CQ WEEKLY – VANTAGE POINT
April 7, 2012 – 11:25 a.m.
Insider Trading Law Presents a Tech Challenge
By Rachael Bade, CQ Staff
President Obama signed legislation into law last week explicitly banning insider trading by members of Congress, their top staff and thousands of other federal employees. The law includes a requirement for two elaborate central databases of financial disclosure information, including stock transactions, to be online and searchable within the next 18 months — one for the executive branch and another for Congress.
Such data exists now only in fragments within individual agencies that compile reports from their own senior employees. Putting the data together and making it as useful as Congress envisions will be a huge challenge for the Office of Government Ethics, or OGE, which is to jump-start the electronic system for the executive branch, and for the Secretary of the Senate, the Senate Sergeant at Arms and the House Clerk, which are charged with designing a similar database for the legislative branch.
In an analysis of the legislation before it was completed, the OGE wrote that it was “unequipped to undertake an IT development project of this complexity and magnitude.”
According to the analysis, more than 350,000 employees from various government agencies and departments, as well as lawmakers and those working for them, will have to file their disclosure reports using these electronic databases. The new law says the databases, which will be maintained on official House and Senate websites for the legislative branch and on OGE’s website for the executive branch, must “allow the public to search, sort and download data contained in the reports.”
Lawmakers, their top aides and other government executives currently file annual financial reports, but not all are available online. Some small agencies don’t want to set up an entire website for a handful of disclosure reports.
On Capitol Hill, House members’ reports are online; senators’ reports are not — they are available only to those who visit a Senate office building.
The new databases would include all of these disclosures, along with thousands more filed by employees brought under the disclosure requirements, plus reports of stock transactions by some of them.
The Stop Trading on Congressional Knowledge, or STOCK, Act is intended to stop lawmakers and other employees from using confidential information they learn in their jobs to inform their stock trades. The measure requires lawmakers and certain high-level employees to report stock trades within 45 days of the transactions, or within 30 days of when they learn of the trades.
The ethics office in March launched a new website that allows users to search the disclosures of about 1,000 presidential appointees, but it’s nowhere near the size of the database Congress now wants.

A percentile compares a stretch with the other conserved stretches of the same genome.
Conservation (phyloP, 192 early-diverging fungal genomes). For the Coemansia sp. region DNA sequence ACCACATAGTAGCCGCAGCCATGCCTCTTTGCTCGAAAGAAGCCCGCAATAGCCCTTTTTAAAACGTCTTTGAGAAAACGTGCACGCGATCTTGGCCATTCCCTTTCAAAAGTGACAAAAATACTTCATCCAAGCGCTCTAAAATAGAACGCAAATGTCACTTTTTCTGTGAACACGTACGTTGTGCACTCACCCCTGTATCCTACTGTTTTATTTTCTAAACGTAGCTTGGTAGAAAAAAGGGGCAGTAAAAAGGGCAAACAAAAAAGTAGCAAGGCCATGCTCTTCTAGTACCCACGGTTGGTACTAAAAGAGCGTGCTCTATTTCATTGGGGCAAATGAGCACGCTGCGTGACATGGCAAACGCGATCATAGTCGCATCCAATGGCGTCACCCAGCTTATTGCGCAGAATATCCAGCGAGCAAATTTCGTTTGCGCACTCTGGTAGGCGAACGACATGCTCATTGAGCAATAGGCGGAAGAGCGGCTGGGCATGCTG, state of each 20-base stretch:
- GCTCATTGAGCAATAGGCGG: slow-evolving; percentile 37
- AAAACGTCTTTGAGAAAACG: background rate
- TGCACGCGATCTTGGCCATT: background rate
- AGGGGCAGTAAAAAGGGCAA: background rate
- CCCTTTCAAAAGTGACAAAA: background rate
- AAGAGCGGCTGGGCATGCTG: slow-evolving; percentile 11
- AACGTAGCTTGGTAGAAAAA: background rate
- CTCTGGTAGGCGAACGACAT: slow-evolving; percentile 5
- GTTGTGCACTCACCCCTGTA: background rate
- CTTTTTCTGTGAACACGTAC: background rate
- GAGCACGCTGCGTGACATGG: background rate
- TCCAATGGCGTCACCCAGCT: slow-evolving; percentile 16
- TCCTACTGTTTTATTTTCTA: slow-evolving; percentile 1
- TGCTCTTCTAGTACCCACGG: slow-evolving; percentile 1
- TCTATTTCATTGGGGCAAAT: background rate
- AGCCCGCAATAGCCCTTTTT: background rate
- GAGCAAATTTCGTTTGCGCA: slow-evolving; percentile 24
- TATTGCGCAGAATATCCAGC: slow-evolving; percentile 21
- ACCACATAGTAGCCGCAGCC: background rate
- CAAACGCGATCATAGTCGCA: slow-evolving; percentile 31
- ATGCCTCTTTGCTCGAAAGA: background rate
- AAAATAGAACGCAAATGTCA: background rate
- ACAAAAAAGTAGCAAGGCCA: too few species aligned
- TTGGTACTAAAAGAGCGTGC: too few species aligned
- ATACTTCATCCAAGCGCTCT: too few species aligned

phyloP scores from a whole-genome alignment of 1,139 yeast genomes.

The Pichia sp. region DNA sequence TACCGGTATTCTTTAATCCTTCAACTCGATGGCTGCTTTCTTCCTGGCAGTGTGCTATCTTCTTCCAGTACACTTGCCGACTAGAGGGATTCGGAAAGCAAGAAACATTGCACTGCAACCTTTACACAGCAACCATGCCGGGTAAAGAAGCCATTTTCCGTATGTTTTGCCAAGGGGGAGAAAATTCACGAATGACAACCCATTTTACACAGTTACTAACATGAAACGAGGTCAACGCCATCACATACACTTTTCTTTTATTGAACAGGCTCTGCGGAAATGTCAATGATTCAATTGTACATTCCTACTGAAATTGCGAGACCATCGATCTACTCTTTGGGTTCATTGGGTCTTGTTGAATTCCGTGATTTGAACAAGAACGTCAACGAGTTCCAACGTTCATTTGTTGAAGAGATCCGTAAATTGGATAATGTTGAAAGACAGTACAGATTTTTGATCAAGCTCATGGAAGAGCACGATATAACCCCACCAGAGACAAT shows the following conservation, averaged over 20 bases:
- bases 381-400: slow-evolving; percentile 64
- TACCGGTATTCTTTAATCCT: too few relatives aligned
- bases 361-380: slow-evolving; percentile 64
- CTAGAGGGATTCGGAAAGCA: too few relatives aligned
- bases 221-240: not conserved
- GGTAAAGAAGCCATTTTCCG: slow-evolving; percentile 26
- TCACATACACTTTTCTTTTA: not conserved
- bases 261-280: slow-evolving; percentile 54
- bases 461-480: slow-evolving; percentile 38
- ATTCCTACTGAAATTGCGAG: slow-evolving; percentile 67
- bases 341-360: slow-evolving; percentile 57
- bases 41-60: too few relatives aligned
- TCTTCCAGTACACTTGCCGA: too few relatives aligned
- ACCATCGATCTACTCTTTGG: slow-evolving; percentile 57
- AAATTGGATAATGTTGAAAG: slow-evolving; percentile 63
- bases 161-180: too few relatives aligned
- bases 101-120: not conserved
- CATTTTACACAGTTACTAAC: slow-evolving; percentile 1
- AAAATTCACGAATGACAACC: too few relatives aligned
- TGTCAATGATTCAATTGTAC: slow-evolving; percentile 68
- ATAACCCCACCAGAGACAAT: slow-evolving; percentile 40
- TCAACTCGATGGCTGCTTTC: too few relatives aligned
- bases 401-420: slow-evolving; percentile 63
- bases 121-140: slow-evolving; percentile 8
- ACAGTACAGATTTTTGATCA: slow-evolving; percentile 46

The new law also stipulates that the websites allow the public to comb through files and find which employees are invested in which companies, for example. OGE says such advanced technology is unprecedented in the federal government. “No system has been developed by an agency that has the costly searchable, sortable function required,” the agency wrote in its analysis.
OGE’s current role in the disclosure process is supervisory. The office sends inspectors to each agency to ensure that their systems comply with financial disclosure law requirements. Creating a centralized database for all the disclosures “fundamentally changes the relationship between agency ethics officials and agency employees,” read the OGE analysis.
Another challenge: The new systems would be costly.
Insider Trading Law Presents a Tech Challenge
The Army Department disclosure system — which is one of the most advanced but is neither sortable nor searchable — cost $7 million to develop, and costs $3.4 million to operate each year and $20 million to maintain.
Since the executive branch system created by the law will be much more expansive, it could cost more than the OGE’s entire annual budget, which was just under $14 million in fiscal 2012. OGE employees aren’t yet sure how much the new system will cost.
The agency says its limited staff could also cripple its ability to meet the demands of the new task. Right now, the OGE has 80 employees to implement its current duties, but STOCK’s enactment will surely require more because thousands of employees will report thousands or even millions of securities transactions on a year-round basis.
Under the new law, the office has until October 2013 to launch the new database.